Hello my friends. We have made it through one of the worst winter storms in Texas history…and that is after experiencing as a society social injustice, economic hardship, political division…during a global pandemic that just hit the tragic marker of 500,000 American lives lost. This is all in the last 12 months. This is hard folks! I know I am not saying anything here that has not been said and felt by all. One thing that really stood out to me since the ice has melted and the sun started shining again is RESILIENCE. Resilience is more than bouncing back after adversity. It is about taking life head on, adapting, finding humor even when there are challenges, staying open to and seeing opportunity, being resourceful. Resilience is a skill can be learned, honed and improved. An opportunity we have all been given in this last year are many experiences to practice building resilience.
There are many ways to build resilience – four key ways is to focus on self-wellness, connectedness, healthy thinking and move towards goals.
Self-wellness – I am using self-wellness versus self-care with intention. Think more broadly with wellness for yourself. Take care of your body with some movement, what you eat, drink water (and then drink more water) and get good sleep. Enjoy the 70 degree weather and appreciate not being in at or below freezing weather for 6 straight days (some with no heat….or water…or both! Talk about overcoming adversity!) Engage in meditation, breathe, journal, connect to your body. Listen to music, play drums, sing (even if you don’t sound like Beyoncé). Limit the intake of your vises. Stress takes a toll on our body so we need to build up our body so it can fight feelings of anxiety and depression.
We are energy and social beings and need to feel connected to others to thrive. This looks different for each person. Some can connect over the internet, video chats, meet up with a neighbor to go for a walk, call an old friend and share a ridiculous story that has happened and share laughter. Send a “just thinking of you” text. Maybe give that person a call and let them know the importance of hearing their voice. Video chat and enjoy looking at the face of a loved one you may not have seen in a while. Laugh with this person as well! Talk to people who validate you and your experience and offer validation to others. Join a support group, self-help group, exploration group. There are more things being offered virtually so it is easier and may feel “safer” to explore. Go to Meetup.com, “visit” a church virtually you have heard people talk about. Bring something to a neighbor, bake some cookies and give to your local firehouse. Strike up a conversation next time you are in a line, smile (even in a mask people can see and feel a smile!) Laughing and smiling lead to the release of dopamine and serotonin, which helps decrease anxiety and depression. If you are in a relationship or have friends/family you can be close with, give that person a longer hug (go for 30 seconds…then go for a minute!) Oxytocin is released with hugging and loving physical contact, which is another neurotransmitter that helps decrease anxiety and depression. Connection is huge and our brain chemistry validates this!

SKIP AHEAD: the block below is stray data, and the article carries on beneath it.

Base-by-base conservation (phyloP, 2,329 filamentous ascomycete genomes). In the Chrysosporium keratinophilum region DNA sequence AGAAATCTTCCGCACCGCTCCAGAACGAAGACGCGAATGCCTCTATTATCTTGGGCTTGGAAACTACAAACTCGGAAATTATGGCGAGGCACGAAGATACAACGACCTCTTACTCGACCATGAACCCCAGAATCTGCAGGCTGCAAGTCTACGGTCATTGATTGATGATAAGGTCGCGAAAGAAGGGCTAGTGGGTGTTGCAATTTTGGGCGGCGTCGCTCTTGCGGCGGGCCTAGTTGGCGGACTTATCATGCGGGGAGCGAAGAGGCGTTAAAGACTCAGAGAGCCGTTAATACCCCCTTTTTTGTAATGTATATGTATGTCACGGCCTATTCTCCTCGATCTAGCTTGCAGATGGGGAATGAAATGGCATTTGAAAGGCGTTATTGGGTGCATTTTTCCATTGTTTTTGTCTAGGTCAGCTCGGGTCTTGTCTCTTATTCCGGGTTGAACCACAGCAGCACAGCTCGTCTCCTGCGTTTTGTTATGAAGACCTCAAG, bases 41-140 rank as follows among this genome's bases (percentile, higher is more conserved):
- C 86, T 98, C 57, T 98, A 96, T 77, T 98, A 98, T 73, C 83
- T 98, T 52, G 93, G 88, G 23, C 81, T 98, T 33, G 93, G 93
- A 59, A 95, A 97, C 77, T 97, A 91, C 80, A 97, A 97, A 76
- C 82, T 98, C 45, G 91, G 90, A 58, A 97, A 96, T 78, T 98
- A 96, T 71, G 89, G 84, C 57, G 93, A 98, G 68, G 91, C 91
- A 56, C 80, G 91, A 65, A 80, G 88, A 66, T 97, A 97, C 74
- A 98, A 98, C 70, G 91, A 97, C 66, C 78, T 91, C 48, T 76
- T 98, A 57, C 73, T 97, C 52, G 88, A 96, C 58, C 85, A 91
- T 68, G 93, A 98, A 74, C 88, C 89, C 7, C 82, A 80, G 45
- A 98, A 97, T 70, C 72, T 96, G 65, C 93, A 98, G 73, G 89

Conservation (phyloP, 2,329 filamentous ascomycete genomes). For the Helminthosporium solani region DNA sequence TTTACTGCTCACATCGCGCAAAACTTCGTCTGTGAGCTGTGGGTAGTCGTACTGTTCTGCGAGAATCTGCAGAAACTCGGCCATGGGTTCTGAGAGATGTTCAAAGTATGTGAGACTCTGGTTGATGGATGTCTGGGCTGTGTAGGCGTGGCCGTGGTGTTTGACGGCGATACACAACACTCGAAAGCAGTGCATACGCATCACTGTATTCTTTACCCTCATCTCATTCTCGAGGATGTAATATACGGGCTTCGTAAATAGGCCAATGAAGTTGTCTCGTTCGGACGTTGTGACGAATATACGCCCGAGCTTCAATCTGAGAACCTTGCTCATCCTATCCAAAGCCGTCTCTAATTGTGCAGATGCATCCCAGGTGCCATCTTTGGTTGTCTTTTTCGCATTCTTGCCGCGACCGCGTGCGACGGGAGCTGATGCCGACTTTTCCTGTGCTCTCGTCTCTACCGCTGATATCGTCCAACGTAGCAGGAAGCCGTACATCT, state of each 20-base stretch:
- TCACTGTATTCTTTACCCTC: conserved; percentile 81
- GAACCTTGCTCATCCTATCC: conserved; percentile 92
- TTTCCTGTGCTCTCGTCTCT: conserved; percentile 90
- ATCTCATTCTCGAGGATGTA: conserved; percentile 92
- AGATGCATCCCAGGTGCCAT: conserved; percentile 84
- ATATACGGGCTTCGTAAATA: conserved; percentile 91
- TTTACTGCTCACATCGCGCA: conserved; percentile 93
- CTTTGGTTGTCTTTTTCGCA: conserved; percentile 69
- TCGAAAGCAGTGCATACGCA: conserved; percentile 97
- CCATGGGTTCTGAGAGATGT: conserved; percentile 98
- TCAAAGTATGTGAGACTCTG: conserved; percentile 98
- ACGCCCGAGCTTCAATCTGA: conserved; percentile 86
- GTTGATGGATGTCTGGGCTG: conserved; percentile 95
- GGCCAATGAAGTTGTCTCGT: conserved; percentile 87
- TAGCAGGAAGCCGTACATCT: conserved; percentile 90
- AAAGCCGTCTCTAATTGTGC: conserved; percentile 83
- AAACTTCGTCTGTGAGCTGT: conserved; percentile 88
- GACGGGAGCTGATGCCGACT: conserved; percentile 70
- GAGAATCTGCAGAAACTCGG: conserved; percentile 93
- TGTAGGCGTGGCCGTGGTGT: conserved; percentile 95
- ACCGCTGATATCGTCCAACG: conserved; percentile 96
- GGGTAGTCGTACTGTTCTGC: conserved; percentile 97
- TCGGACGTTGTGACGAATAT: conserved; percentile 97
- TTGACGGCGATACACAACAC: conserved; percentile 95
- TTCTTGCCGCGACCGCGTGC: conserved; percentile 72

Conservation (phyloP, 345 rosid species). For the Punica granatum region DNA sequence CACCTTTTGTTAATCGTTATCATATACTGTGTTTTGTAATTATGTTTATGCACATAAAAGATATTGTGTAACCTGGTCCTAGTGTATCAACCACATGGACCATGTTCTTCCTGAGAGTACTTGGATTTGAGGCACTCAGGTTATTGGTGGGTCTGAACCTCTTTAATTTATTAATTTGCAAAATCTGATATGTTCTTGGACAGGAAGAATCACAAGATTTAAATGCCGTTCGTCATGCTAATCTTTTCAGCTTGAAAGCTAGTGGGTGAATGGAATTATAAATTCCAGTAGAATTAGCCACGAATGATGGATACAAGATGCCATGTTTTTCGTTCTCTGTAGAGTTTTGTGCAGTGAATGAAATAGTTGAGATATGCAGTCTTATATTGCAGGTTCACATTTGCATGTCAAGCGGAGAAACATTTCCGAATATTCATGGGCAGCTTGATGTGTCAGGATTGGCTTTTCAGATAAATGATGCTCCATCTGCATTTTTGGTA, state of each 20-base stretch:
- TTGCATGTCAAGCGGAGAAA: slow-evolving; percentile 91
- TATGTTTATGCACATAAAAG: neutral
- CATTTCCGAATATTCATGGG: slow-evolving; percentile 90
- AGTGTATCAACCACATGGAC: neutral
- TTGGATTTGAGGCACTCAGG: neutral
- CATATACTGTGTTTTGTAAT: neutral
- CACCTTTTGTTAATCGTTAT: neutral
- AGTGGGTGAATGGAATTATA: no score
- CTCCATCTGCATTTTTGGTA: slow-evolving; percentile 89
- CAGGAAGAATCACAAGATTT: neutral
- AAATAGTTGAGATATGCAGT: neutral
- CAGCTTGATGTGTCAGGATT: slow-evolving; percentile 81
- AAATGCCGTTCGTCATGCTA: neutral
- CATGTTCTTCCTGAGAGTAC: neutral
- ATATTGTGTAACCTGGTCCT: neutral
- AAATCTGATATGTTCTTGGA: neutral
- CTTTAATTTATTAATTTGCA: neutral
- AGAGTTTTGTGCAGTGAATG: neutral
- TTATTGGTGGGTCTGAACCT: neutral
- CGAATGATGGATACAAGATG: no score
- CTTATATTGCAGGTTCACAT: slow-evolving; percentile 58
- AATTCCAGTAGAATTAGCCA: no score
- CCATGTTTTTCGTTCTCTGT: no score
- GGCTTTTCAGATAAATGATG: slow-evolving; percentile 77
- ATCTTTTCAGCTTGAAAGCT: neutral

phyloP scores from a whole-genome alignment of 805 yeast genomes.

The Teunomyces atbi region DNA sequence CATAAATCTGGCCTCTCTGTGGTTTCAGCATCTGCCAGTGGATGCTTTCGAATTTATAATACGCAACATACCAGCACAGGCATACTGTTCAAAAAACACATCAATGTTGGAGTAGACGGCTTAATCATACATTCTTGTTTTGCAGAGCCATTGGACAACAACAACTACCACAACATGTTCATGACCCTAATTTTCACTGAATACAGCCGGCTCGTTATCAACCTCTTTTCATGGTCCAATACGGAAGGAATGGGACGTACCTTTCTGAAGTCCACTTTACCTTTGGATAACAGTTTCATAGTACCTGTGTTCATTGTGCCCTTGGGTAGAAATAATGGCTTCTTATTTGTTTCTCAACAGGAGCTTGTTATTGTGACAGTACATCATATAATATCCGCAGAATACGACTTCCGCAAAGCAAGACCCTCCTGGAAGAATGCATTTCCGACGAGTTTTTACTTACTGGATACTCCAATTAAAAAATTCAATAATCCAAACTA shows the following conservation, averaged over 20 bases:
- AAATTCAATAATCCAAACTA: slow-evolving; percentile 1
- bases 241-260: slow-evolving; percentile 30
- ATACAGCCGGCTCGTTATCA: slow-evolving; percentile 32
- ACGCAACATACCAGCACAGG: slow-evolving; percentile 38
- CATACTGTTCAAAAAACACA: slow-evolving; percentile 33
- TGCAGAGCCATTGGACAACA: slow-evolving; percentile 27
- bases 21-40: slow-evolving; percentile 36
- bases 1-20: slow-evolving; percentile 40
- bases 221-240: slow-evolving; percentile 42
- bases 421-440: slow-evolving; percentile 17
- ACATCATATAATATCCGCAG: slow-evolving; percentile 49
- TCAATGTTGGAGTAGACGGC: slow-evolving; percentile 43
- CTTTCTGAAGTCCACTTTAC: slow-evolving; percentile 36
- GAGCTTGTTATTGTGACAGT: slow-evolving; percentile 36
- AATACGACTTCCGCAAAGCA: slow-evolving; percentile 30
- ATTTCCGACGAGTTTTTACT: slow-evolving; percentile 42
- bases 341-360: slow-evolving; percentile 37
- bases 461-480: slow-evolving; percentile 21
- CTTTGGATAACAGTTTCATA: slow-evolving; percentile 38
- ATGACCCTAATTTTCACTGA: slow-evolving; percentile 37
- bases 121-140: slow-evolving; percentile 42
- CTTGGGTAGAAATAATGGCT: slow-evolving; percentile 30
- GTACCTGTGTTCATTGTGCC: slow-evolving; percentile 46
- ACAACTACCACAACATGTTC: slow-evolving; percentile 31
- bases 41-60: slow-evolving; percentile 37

Speak to yourself as you want others to speak to you. Our thoughts effect how we feel. When there is judgement, “should” statements, rigidity, name calling, telling self that things are bad and always will be bad, marking your future as lost….such statements would leave anyone feeling sad, down, frustrated and depressed. I am not saying to say everything is great when it is not. However, notice the negative self-talk, notice how it feels in your body, replacing those thoughts with more balanced thoughts and keep things in perspective. Instead of “this all is horrible and I am a lazy person that should be doing more right now,” try “I am going through a hard time, I am doing my best right now and I truly believe it will get better.” Check the evidence on the other times life has been challenging and stressful and how you were able to move past it, and hopefully even grow as a person.
Move towards your goals
Make long term goals, though when things become very challenging, sometimes we have to make our goals smaller and more immediate. It could be as “small” as going for a 10 minute walk that day. Get out of the house, move your body, breath, feel the fresh air. The goal may need to be smaller to go check the mail. That is OK. Become curious with yourself. If you have hard time setting a goal, ask yourself what you used to enjoy as a child. That may be a good place to start. Set a goal, notice when you attain it, accept and feel the sense of accomplishment and do not minimize or dismiss your achievements. This will build the knowledge that you cannot just survive, but you can thrive, even during stressful times.
Take care of yourself
We are in hard times my friends. Though we are all connected through these experiences. Take care of yourself. Connect with and help a friend, neighbor, stranger. Appreciate and respect the power of your thoughts. Set small goals to work toward bigger goals. This is not our forever. Our current struggles and challenges give us more opportunity to build our resilience. How brilliant!